The New England Patriots have a slot receiver on their roster who’s quicker than Danny Amendola, more agile than Julian Edelman, faster than Chris Hogan and more explosive than Wes Welker.
And unless you’re a serious Patriots diehard, you probably don’t know his name.
Riley McCarron, who’s entering his second NFL season, spent the majority of the 2017 season on the Patriots’ practice squad. He was with the Texans for training camp and the beginning of the season but was released from Houston’s practice squad Sept. 18. The Patriots snagged him four days later.
The Patriots re-signed McCarron, 24, after their Super Bowl LII loss to the Philadelphia Eagles, so he’ll go through the offseason workout program and training camp with New England.
He’s an intriguing prospect, in part, because the Patriots lost Amendola to the Miami Dolphins in free agency. Based on the Patriots’ receiver depth, it’s more likely McCarron will spend another season on the practice squad than the Patriots’ 53-man roster. He enters the offseason below Edelman, Hogan, Brandin Cooks, Cordarrelle Patterson, Malcolm Mitchell, Kenny Britt and Phillip Dorsett on the wide receiver depth chart. But with a strong spring and summer, who knows? It’s not as if Mitchell (due to injury), Britt, Dorsett or even Patterson are locks for the 53-man roster.
McCarron, like Welker and Amendola, came into the NFL undrafted. He caught 42 passes on 58 targets for 517 yards with four touchdowns and just three drops and returned seven punts for 148 yards with another score as a senior at Iowa. He was hardly used in his first three college seasons entering Iowa as a walk-on. His final-season stats likely would have been gaudier on a team less reliant on the run. Iowa quarterback C.J. Beathard, now with the San Francisco 49ers, threw for less than 2,000 yards in 13 games in 2016.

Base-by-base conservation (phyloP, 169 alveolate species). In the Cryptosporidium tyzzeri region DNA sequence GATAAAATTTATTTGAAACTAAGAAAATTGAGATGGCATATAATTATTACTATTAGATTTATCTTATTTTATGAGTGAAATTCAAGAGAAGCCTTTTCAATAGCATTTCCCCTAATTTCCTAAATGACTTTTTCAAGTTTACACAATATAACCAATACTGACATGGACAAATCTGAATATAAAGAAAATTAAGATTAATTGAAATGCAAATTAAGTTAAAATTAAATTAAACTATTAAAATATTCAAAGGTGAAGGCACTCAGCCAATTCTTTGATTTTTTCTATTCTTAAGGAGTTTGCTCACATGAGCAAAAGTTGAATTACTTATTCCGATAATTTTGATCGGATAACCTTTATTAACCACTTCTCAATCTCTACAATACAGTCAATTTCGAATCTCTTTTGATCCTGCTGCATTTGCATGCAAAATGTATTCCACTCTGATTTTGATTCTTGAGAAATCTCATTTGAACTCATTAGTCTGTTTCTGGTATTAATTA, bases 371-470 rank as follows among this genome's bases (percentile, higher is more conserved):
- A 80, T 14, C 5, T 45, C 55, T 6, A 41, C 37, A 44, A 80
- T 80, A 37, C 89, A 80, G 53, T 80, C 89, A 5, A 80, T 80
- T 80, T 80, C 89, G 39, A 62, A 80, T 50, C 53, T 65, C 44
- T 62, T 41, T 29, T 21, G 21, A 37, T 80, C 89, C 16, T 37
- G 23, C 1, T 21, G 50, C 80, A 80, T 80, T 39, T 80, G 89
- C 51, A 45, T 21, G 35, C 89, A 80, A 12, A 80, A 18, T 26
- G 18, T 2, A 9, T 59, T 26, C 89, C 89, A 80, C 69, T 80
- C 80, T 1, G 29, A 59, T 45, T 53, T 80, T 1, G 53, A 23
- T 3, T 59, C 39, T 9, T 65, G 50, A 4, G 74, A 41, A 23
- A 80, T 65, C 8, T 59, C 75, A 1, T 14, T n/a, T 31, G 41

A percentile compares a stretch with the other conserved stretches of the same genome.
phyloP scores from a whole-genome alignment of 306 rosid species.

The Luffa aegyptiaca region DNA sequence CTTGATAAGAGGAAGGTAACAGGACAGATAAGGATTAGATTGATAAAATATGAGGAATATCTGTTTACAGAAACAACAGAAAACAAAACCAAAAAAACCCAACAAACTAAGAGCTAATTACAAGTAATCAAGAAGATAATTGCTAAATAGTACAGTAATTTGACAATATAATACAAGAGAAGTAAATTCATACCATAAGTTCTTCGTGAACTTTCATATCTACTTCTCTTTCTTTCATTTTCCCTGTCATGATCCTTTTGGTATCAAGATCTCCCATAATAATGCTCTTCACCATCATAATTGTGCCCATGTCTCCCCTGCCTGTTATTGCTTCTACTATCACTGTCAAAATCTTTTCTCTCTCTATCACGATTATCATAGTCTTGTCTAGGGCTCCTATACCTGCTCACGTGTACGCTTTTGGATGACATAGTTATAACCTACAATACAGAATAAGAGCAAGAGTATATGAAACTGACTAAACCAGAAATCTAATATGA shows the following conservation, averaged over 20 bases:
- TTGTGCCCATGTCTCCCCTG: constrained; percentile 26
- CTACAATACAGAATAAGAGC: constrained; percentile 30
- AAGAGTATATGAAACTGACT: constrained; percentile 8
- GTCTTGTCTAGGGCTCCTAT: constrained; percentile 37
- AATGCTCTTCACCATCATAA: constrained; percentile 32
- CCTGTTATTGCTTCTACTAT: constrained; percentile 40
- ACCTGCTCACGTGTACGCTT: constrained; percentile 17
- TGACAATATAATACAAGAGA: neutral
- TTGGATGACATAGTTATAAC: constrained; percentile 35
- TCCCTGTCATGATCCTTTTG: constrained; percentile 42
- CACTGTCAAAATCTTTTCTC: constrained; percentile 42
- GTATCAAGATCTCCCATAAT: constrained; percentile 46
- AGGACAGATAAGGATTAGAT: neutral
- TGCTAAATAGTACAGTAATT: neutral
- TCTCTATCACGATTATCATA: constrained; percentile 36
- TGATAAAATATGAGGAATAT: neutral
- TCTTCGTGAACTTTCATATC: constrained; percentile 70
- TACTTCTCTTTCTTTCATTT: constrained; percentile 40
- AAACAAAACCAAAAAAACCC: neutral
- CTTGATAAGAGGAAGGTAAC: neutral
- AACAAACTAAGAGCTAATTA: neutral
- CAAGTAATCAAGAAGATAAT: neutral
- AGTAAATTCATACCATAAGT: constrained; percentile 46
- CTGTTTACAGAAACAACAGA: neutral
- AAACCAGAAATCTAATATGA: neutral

Welker worked with McCarron last offseason as a coach with the Texans, as the Patriots Wire’s Henry McKenna noted. McCarron leaned on Amendola after joining the Patriots in September. So, he’s been groomed well.
Texans head coach Bill O’Brien, seemingly in jest, compared McCarron to Welker last summer.
McCarron actually had taken an accounting job before leaving it to train for his pro day around this time last year. The decision paid off.
Here are McCarron’s pro day results:
5-foot-9, 188 pounds
4.41-second 40-yard dash
1.50-second 10-yard split
40.5-inch vertical leap
10-foot, 4-inch broad jump
4.16-second short shuttle
Those are elite measurables, and they blow current and former Patriots slot receivers out of the water.
5-foot-10, 195 pounds
4.52-second 40-yard dash
1.52-second 10-yard split
36.5-inch vertical leap
10-foot, 3-inch broad jump
3.92-second short shuttle
5-foot-9, 195 pounds
4.65-second 40-yard dash
30-inch vertical leap
9-foot, 5-inch broad jump
4.01-second short shuttle
5-foot-11, 183 pounds
4.58-second 40-yard dash
1.56-second 10-yard split
31.5-inch vertical leap
8-foot, 7-inch broad jump
4.25-second short shuttle
McCarron’s athleticism flashed at Iowa. His speed is no joke.
Neither is his agility.
And besides looking the part, it’s hard to watch McCarron and not see at least a little bit of Welker in there. The No. 83 helps.
It’s beyond cliche to expect an undersized, gritty, deceptively fast wide receiver to exceed expectations with the Patriots. But he’s on the roster, and there’s a reason the Patriots carried him on their practice squad most of the season.
It’s entirely possible McCarron could be a bust in practices this summer. He could be T.J. Moe 2.0. But Patriots fans certainly will take notice if he shows flashes of promise in open training camp sessions.